I also really liked the contrast of Kansas (sepia) to Oz (oversaturated color; in fact, I'm pretty sure the water was dyed blue in Munchkinland).

So, to sum up: very silly, but worth seeing for the history.

*: Then again, these movies only seem camp to a modern eye, probably due to the influence of that very movie.
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[] [IMDB] [Wikipedia]

Another day, another depressing war film...

So, this is the first full length silent film I've ever watched, and I was pleasantly surprised (despite the mood of the film itself). There seemed to be an artistic flair missing from later movies, more akin to theatre, due to the need to convey information and emotion without the benefit of voice. The dialogue, such as it is, is sparse, and presented as text on the screen.

Despite the lack of dialogue, the character development is strong, and the production is rather good. The soundtrack, provided by a Wurlitzer theatre organ also adds a lot of the emotion.

This film takes place during the First World War, and follows Jack, and David, from the same small town, as they enlist in the Air Service, and become pilots. They start out as rivals fueled by their love for the same woman, but as they end up at the same post in France and eventually become good friends. It also follows Mary (played by Clara Bow), the "girl next door", who is in love with Jack, but who he utterly fails to notice.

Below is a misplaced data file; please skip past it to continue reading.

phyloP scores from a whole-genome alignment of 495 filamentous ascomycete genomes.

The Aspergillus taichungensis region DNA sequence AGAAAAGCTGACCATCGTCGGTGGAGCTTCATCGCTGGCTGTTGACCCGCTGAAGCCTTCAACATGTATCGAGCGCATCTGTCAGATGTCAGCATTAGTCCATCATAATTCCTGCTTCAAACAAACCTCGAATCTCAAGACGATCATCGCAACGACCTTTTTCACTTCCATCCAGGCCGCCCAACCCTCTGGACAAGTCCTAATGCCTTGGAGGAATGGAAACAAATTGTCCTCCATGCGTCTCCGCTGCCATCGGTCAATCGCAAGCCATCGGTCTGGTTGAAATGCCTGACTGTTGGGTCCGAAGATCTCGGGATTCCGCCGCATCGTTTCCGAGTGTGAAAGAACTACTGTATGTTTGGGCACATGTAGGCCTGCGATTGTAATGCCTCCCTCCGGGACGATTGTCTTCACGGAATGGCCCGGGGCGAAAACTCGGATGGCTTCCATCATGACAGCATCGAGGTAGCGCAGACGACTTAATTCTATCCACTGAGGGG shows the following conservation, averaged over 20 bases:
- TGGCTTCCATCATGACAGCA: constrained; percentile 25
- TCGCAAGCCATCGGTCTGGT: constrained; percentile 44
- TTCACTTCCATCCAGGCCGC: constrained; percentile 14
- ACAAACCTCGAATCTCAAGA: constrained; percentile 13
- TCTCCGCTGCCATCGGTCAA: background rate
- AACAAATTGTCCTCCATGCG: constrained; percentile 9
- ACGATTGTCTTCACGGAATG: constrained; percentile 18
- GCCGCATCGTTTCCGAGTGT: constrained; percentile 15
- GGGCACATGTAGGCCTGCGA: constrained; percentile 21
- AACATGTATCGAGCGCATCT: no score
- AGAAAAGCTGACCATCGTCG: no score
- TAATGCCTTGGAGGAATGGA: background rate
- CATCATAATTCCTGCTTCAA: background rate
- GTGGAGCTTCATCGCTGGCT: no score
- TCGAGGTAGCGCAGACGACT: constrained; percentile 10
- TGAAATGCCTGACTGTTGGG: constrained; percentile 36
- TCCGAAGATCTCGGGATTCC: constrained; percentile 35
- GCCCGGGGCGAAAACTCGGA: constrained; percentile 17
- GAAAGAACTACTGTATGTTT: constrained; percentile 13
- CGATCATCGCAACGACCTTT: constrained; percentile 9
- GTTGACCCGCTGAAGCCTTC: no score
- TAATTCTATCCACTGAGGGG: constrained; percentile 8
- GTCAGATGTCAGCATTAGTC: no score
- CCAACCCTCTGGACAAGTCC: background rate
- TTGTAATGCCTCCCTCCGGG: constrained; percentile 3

Without giving away the plot, the film continues on with themes of friendship, spurned love, war, heroism, mistaken identity, tragedy, and reconciliation, all with little dialogue. I can say it took me on a bit of an emotional rollercoaster.

Personally, I was utterly amused about the scene where Jack has a bit too much to drink and becomes infatuated with imaginary bubbles. ;)
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[] [IMDB] [Wikipedia]

From World War I and right into World War II. Thank you for sending all the depressing all at once...